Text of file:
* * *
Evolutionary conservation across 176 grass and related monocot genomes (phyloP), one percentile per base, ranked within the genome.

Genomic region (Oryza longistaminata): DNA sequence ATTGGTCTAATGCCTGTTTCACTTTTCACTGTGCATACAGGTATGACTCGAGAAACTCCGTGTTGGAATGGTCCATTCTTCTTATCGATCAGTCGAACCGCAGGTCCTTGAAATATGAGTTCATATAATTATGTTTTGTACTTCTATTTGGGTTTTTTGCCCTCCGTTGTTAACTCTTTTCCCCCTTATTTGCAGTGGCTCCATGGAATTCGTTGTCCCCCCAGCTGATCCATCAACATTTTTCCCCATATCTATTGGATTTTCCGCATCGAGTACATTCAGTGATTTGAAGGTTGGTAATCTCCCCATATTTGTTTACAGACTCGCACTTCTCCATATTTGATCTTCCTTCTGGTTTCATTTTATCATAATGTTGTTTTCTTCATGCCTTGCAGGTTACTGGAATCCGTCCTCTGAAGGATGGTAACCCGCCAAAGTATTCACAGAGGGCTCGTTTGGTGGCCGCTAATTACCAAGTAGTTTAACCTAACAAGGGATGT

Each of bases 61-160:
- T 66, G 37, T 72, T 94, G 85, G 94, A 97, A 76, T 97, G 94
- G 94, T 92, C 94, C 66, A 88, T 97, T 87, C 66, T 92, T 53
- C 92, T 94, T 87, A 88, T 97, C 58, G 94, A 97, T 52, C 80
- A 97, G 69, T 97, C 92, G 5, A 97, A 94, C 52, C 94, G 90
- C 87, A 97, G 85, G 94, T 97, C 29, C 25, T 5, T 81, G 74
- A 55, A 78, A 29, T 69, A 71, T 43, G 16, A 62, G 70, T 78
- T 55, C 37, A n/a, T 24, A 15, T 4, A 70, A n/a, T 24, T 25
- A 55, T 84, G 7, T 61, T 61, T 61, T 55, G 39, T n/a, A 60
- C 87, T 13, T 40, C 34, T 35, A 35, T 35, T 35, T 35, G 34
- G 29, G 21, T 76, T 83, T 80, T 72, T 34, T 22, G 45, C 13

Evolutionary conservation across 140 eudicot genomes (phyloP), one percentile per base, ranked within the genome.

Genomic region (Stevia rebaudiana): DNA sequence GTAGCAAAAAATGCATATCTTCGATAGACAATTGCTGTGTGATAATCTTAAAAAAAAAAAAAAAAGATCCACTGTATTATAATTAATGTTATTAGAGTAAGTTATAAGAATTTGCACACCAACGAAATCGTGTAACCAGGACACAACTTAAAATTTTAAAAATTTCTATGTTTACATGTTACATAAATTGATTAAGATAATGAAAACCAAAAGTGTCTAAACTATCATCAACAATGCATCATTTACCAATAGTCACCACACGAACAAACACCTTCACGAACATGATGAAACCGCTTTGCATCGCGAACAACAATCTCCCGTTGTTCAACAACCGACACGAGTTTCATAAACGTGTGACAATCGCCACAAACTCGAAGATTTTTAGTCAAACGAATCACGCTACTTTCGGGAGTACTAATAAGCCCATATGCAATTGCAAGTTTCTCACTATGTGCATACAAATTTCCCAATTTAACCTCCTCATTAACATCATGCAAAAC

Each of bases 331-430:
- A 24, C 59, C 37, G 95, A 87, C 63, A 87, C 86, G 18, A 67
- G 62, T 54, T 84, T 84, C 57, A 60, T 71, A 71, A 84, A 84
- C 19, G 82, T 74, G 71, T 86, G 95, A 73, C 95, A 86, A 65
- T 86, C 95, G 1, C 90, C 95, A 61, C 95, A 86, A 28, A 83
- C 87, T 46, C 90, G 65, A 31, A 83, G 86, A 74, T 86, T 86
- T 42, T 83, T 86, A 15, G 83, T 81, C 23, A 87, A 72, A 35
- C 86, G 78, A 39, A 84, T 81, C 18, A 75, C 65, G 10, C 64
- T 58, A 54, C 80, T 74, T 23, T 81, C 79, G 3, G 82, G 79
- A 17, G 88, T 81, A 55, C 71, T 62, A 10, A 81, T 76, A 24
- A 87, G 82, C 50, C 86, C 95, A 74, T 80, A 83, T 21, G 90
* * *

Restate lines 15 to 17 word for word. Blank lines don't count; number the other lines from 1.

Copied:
Genomic region (Stevia rebaudiana): DNA sequence GTAGCAAAAAATGCATATCTTCGATAGACAATTGCTGTGTGATAATCTTAAAAAAAAAAAAAAAAGATCCACTGTATTATAATTAATGTTATTAGAGTAAGTTATAAGAATTTGCACACCAACGAAATCGTGTAACCAGGACACAACTTAAAATTTTAAAAATTTCTATGTTTACATGTTACATAAATTGATTAAGATAATGAAAACCAAAAGTGTCTAAACTATCATCAACAATGCATCATTTACCAATAGTCACCACACGAACAAACACCTTCACGAACATGATGAAACCGCTTTGCATCGCGAACAACAATCTCCCGTTGTTCAACAACCGACACGAGTTTCATAAACGTGTGACAATCGCCACAAACTCGAAGATTTTTAGTCAAACGAATCACGCTACTTTCGGGAGTACTAATAAGCCCATATGCAATTGCAAGTTTCTCACTATGTGCATACAAATTTCCCAATTTAACCTCCTCATTAACATCATGCAAAAC

Each of bases 331-430:
- A 24, C 59, C 37, G 95, A 87, C 63, A 87, C 86, G 18, A 67